2. Nancy Ridge (1801-1817) - was married to a young baptist missionary, William Richey (1796-1879), living with the Cherokee tribe in Georgia. She died in childbirth.
  3. Sarah Ridge (1802-1850) -
  4. Walter Ridge (1804-1851) -

Grandchildren Edit

  • John Rollin Ridge, Cheesquatalawny, or "Yellow Bird" (1827–1867), grandson of Major Ridge, first Native American novelist.

Georgia Plantation Edit

After the war, Ridge moved his family to the Cherokee town of Head of Coosa (present-day Rome, Georgia). He developed a plantation, became a wealthy planter and owned 30 African-American slaves as laborers. The plantation consisted of nearly three hundred clared acres whose main cash crop was corn, tobacco and cotton. He built his house, which has been adapted as the Chieftains Museum.

Trail of Tears Edit

Ridge had long opposed U.S. government proposals for the Cherokee to sell their lands and remove to the West. But, Georgia efforts to suppress the Cherokee government and the pressure of rapidly expanding European-American settlements caused him to change his mind. Advised by his son John Ridge, Major Ridge came to believe the best way to preserve the Cherokee Nation was to get good terms from the U.S. government and preserve their rights in Indian Territory. On December 29, 1835, Ridge made his mark on the Treaty of New Echota, which ceded the remainder of Cherokee tribal land east of the Mississippi River for land in Indian Territory, to be supplemented by the payment of annuities for a period of time, plus support from the government in terms of supplies, tools and food. The tribe was bitterly divided. Reportedly, Ridge said as he finished, "I have signed my death warrant." The National Party of Chief John Ross and a majority of the Cherokee National Council rejected the treaty, but it was ratified by the US Senate. The next year Ross negotiated changes with the US government, but essentially Cherokee removal was confirmed.

Ridge, his family, and many other Cherokee emigrated to the West in March 1837. The treaty had been signed in December 1835 and was amended and ratified in March 1836. Georgia put Cherokee lands in a lottery and auctioned them off; settlers started arriving and squatting on Cherokee-occupied land. Georgia supported the settlers against the Cherokee. After 1838, the US government forcibly rounded up the remaining Cherokee (along with their slaves) on tribal lands. They were the last people to make the journey that became known as the "Trail of Tears," during which nearly 4,000 Cherokee died.

Accompanied by his wife, daughter, and one of son John's children Major Ridge left the ancestral Cherokee land on March 3, 1837, and traveled by flatboat and steamer to a place in Indian Territory called Honey Creek, near the Arkansas-Missouri Border. The land Ridge had chosen was fifty miles from the territory assigned to the Cherokees. He no longer wished to live among his people. John Ridge and Major Ridge's cousin Elias Boudinot, followed six months later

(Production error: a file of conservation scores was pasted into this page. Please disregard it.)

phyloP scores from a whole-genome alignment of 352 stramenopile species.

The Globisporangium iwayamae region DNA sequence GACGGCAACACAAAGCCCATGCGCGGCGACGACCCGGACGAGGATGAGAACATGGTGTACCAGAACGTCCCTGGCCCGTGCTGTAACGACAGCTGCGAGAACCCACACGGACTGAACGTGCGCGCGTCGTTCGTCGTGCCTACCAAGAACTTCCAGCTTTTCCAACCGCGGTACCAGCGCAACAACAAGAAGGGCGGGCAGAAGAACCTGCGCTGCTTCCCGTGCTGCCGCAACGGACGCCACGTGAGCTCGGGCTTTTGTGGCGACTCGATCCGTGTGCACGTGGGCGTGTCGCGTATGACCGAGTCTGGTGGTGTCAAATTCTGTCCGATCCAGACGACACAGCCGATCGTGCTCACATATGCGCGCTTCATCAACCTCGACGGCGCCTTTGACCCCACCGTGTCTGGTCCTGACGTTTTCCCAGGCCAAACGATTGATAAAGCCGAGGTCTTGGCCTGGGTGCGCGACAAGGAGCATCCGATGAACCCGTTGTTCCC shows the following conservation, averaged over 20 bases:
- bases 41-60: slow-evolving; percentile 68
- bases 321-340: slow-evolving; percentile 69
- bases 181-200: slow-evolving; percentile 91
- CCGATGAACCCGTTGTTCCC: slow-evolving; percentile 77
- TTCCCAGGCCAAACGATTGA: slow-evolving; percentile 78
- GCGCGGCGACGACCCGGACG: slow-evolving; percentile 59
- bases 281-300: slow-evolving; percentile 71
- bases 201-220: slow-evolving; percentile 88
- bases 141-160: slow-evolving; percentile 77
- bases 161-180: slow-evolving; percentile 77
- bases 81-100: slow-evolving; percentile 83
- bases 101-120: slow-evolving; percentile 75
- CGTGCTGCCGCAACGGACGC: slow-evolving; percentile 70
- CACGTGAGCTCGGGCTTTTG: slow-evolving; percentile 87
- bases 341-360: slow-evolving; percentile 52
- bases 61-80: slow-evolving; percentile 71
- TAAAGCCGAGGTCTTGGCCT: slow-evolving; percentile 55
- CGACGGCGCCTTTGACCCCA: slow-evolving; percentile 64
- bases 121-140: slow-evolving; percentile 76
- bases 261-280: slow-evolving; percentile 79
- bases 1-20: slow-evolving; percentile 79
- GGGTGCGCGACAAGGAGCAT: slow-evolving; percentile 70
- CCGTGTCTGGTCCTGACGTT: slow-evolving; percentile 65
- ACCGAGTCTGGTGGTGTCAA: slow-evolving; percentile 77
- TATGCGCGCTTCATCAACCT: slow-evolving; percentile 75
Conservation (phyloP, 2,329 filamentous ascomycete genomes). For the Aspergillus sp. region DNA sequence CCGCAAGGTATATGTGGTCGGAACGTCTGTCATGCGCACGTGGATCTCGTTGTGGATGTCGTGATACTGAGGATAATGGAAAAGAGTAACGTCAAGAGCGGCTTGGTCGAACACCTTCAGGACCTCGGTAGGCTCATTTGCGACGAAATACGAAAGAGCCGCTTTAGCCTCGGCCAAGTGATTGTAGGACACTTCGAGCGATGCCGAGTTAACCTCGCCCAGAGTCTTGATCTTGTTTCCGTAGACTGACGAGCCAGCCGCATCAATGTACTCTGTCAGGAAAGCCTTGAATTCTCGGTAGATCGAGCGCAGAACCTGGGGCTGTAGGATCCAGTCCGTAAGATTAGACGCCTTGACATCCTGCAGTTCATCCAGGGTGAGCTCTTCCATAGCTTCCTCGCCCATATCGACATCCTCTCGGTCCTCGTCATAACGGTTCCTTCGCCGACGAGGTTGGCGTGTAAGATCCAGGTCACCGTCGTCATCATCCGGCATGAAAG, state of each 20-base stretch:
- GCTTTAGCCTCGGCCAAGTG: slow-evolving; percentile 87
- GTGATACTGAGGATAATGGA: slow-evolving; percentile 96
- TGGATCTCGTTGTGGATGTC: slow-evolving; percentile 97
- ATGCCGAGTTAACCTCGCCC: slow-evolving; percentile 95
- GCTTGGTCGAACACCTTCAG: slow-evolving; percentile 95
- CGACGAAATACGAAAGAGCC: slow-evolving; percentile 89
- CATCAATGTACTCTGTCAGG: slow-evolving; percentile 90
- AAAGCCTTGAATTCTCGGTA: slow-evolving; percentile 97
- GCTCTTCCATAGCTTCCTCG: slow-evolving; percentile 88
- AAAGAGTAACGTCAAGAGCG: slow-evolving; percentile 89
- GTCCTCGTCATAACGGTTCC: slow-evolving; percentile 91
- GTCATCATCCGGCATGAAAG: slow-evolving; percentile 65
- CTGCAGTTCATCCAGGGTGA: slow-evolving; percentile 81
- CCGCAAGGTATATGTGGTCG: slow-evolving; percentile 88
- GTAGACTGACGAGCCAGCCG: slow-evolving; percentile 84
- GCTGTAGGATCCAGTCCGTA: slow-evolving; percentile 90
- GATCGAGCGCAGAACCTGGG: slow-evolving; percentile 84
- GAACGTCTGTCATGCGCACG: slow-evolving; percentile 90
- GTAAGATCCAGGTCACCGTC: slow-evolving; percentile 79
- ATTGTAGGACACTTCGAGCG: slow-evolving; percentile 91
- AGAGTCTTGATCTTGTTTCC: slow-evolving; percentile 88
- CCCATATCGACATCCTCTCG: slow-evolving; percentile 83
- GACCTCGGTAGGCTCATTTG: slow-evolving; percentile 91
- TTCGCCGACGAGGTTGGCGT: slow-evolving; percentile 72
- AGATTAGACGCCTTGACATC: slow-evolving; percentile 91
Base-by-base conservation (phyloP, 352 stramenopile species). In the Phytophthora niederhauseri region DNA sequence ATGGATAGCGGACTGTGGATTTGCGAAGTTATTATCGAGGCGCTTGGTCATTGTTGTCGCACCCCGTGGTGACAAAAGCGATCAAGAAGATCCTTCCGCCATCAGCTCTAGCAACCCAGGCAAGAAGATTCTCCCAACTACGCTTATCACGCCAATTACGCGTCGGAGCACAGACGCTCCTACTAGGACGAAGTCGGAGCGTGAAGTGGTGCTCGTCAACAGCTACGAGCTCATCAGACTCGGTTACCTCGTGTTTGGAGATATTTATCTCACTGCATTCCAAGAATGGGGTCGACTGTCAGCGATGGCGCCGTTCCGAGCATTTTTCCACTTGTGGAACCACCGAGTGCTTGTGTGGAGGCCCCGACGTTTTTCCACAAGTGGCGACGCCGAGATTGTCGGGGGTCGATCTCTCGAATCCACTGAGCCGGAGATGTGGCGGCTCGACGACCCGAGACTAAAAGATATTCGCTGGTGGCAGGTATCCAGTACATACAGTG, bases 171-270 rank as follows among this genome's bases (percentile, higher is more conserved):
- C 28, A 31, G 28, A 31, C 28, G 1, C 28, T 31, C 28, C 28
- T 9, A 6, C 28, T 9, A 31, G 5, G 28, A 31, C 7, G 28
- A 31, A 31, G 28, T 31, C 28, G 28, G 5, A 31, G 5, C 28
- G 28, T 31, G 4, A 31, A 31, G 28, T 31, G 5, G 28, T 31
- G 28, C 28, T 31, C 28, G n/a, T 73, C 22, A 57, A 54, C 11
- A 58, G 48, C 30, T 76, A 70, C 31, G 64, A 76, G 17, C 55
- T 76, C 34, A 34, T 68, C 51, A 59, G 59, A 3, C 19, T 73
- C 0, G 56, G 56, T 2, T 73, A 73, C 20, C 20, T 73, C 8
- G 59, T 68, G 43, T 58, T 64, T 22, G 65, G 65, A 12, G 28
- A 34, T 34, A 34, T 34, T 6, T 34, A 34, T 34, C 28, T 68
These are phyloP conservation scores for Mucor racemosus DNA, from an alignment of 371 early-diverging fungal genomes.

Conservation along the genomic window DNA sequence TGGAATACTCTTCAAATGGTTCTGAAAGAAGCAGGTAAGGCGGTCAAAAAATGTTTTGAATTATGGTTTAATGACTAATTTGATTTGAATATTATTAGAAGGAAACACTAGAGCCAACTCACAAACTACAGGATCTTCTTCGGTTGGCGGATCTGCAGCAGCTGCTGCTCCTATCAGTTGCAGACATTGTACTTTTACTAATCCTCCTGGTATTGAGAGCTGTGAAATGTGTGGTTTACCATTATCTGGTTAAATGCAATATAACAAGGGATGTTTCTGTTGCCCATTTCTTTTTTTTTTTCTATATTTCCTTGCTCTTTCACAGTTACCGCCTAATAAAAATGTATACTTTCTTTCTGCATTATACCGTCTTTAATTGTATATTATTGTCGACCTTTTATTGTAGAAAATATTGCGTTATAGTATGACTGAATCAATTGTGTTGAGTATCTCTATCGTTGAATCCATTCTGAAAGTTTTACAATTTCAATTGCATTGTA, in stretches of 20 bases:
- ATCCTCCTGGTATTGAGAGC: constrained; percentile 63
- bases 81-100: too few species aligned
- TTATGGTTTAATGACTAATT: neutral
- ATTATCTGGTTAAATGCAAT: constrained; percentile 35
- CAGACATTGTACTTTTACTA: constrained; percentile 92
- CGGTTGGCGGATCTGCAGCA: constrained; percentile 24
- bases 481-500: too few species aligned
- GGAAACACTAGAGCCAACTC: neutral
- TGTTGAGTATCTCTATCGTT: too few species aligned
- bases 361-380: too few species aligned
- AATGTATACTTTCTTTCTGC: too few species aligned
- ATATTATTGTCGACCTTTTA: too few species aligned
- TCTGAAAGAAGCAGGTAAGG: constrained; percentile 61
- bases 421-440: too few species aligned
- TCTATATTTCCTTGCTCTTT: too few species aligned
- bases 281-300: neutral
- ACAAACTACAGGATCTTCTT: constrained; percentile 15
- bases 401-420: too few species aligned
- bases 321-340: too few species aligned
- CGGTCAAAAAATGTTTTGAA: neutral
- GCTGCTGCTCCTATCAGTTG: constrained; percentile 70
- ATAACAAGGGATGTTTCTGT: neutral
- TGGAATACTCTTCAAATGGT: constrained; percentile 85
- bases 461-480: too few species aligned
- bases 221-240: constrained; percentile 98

Assassination Edit

In the West, the Ross faction blamed Ridge and the other signers of the Treaty of New Echota for alienating communal land, which they considered a capital crime, and for the hardships of removal. In June 1839, Cherokee assassinated Major Ridge, his son John, and nephew Elias Boudinot. They attacked Elias' brother Stand Watie, but he survived. Other Treaty Party members were later killed, starting a wave of violence within the nation.

Among Ridge's killers was Bird Doublehead. Ridge had killed his father Chief Doublehead under orders by the National Council. Another of his killers was James Foreman, Bird's half-brother. In 1842 Stand Watie, Ridge's nephew, killed Foreman. In 1845 opponents killed his younger brother, Thomas Watie, part of the cycle of retaliatory violence that resulted in the deaths of all the Watie family males of that generation. Stand Watie survived the violence of the 1840s, when the Cherokee conflict descended into virtual civil war. In the 1850s, Watie was tried in Arkansas for Foreman's murder but was acquitted on grounds of self-defense; he was defended by his brother Elias' son, Elias Cornelius Boudinot.

Tribal divisions were exacerbated by the outbreak of the American Civil War. Many Cherokee supported the Confederacy, whose officials had suggested they would recognize an Indian state if successful in creating an independent nation. Stand Watie served as Principal Chief (1862-1866) of the pro-Confederate Cherokee after Ross and many Union-supporters withdrew to another location. He served as a Confederate general and was the last to surrender to Union troops.

Ridge and his son John are buried in Polson Cemetery in Delaware County, Oklahoma. After his nephew Stand Watie died later of natural causes, he was buried near them.


Offspring of Major Ridge and Susannah Catherine Wickett (1750-1849)
Name Birth Death Joined with
John Ridge (1802-1839)
Nancy Ridge (1801-1817) 1801 Calhoun, Georgia September 1818 Georgia William Richey (1796-1879)

Sarah Ridge (1802-1850)
Walter Ridge (1804-1851)


References Edit

Category:Cherokee Warriors